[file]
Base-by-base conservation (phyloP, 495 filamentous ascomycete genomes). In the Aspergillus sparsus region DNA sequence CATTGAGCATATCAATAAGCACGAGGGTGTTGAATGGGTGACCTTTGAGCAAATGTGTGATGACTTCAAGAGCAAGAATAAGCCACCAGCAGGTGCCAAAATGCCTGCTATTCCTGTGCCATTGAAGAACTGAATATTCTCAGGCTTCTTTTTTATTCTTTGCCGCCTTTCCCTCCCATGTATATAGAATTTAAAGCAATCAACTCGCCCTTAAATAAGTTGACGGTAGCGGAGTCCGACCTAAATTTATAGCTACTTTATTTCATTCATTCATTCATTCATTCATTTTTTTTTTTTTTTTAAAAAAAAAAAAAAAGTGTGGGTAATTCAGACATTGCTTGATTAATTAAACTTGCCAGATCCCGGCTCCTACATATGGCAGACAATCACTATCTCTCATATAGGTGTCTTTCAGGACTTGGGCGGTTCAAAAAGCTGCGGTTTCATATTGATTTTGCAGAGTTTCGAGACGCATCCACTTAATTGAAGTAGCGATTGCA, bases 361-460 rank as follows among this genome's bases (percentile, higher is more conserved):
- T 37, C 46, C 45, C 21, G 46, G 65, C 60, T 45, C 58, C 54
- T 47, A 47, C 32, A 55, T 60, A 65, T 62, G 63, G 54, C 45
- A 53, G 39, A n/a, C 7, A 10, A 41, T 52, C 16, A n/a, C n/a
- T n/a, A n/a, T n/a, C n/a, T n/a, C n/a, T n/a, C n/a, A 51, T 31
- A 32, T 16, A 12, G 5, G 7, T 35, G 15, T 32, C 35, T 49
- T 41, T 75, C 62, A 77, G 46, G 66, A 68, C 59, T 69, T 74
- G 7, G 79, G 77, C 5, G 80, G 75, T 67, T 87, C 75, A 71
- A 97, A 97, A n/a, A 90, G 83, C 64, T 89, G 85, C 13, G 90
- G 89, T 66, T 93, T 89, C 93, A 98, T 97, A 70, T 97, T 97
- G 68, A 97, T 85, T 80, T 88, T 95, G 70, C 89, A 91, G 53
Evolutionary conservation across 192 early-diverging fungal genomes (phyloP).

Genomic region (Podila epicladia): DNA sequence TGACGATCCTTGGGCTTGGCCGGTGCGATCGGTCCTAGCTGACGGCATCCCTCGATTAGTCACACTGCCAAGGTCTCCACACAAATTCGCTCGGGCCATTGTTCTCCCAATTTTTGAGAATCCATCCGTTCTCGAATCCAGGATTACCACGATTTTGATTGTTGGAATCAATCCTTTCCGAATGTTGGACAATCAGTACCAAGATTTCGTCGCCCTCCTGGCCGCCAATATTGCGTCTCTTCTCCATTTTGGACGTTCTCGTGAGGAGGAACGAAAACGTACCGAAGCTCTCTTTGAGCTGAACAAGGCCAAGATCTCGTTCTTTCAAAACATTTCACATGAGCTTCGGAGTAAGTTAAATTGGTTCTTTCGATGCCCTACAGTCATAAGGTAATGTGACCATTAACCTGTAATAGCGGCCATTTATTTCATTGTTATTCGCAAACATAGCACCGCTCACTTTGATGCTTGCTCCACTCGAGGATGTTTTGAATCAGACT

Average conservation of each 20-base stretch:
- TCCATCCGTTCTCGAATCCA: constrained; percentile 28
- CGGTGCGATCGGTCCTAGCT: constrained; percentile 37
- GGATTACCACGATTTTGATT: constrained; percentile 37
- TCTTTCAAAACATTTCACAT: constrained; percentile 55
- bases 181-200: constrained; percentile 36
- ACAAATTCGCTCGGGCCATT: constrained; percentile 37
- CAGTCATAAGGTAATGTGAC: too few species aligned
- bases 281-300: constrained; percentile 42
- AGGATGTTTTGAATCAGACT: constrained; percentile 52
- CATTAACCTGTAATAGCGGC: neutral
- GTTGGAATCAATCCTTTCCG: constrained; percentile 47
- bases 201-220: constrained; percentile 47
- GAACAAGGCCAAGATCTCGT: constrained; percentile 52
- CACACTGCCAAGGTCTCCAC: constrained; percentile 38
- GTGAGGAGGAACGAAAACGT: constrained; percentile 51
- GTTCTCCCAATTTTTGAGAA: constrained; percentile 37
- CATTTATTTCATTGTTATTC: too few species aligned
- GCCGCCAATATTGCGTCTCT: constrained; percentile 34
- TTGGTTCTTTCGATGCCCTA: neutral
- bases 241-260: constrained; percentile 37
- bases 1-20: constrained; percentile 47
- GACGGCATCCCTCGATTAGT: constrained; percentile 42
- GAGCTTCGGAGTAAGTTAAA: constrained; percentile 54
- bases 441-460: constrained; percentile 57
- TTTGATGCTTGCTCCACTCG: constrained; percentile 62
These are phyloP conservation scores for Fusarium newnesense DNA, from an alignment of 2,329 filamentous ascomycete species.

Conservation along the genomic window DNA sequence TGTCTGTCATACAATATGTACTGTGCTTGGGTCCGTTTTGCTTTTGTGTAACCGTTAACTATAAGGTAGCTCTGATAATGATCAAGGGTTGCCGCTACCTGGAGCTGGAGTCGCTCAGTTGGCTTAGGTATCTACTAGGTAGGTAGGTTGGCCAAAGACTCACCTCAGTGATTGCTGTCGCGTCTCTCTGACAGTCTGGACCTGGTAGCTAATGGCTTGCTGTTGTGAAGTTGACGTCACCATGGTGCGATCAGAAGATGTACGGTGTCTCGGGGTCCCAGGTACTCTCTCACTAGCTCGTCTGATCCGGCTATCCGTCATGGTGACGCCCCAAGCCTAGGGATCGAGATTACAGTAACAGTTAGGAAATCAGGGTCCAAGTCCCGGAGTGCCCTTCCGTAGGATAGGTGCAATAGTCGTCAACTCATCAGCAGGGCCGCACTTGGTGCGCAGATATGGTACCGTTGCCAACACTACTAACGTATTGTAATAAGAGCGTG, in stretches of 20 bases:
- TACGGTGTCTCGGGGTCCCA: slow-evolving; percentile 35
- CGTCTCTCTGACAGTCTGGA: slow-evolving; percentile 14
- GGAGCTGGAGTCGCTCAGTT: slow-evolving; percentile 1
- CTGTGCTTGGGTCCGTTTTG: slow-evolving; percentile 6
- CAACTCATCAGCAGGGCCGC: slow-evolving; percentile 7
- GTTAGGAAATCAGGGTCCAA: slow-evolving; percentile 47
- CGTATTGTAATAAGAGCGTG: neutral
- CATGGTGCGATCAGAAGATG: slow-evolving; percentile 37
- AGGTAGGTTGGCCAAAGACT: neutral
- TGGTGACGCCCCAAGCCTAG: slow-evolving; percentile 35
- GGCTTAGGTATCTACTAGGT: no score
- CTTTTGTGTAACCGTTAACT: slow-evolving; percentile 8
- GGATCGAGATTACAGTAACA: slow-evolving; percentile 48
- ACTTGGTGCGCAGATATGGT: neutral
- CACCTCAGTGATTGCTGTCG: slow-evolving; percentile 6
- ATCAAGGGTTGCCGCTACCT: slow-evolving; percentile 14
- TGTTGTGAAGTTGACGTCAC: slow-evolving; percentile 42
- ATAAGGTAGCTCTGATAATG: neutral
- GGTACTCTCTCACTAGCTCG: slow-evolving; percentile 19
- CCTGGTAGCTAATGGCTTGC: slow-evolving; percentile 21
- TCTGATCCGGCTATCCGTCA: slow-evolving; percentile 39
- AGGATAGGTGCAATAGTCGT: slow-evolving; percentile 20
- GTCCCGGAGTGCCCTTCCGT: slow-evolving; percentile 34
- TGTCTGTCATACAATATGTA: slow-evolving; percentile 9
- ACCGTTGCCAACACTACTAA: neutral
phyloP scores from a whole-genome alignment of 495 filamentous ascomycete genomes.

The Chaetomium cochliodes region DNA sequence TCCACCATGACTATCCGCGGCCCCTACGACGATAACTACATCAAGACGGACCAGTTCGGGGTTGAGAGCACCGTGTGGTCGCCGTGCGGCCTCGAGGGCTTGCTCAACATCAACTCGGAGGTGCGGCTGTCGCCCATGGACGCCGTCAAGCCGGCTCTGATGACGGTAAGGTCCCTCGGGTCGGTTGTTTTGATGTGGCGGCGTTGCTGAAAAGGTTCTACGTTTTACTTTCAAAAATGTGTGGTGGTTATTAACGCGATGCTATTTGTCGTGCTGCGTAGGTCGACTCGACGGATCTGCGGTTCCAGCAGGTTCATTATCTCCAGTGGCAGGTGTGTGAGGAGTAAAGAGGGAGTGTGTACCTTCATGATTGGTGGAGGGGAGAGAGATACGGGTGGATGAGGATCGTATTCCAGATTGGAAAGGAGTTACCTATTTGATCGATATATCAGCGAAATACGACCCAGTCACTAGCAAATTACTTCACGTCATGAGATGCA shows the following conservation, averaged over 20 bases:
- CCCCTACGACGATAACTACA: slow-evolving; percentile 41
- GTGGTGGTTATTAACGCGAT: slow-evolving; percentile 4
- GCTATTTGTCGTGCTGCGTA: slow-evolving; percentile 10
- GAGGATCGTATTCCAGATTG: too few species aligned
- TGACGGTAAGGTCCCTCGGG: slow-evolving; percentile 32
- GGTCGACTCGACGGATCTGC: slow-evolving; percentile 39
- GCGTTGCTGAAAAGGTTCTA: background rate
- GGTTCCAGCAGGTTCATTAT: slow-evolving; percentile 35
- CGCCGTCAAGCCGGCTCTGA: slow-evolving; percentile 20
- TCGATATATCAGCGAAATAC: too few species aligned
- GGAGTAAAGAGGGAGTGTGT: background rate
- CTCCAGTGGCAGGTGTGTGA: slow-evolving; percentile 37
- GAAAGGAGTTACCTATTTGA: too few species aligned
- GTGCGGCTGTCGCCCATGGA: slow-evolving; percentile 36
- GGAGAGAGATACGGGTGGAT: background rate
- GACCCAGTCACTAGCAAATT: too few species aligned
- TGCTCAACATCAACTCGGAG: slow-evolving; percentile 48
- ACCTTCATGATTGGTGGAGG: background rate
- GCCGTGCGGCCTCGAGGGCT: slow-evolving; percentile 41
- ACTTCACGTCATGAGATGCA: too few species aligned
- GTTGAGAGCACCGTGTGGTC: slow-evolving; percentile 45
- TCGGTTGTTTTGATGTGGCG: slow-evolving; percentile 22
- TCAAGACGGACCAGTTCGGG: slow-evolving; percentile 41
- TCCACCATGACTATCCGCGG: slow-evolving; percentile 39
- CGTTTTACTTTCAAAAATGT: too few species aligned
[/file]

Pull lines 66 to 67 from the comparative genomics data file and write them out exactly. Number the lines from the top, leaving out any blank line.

- ACCGTTGCCAACACTACTAA: neutral
phyloP scores from a whole-genome alignment of 495 filamentous ascomycete genomes.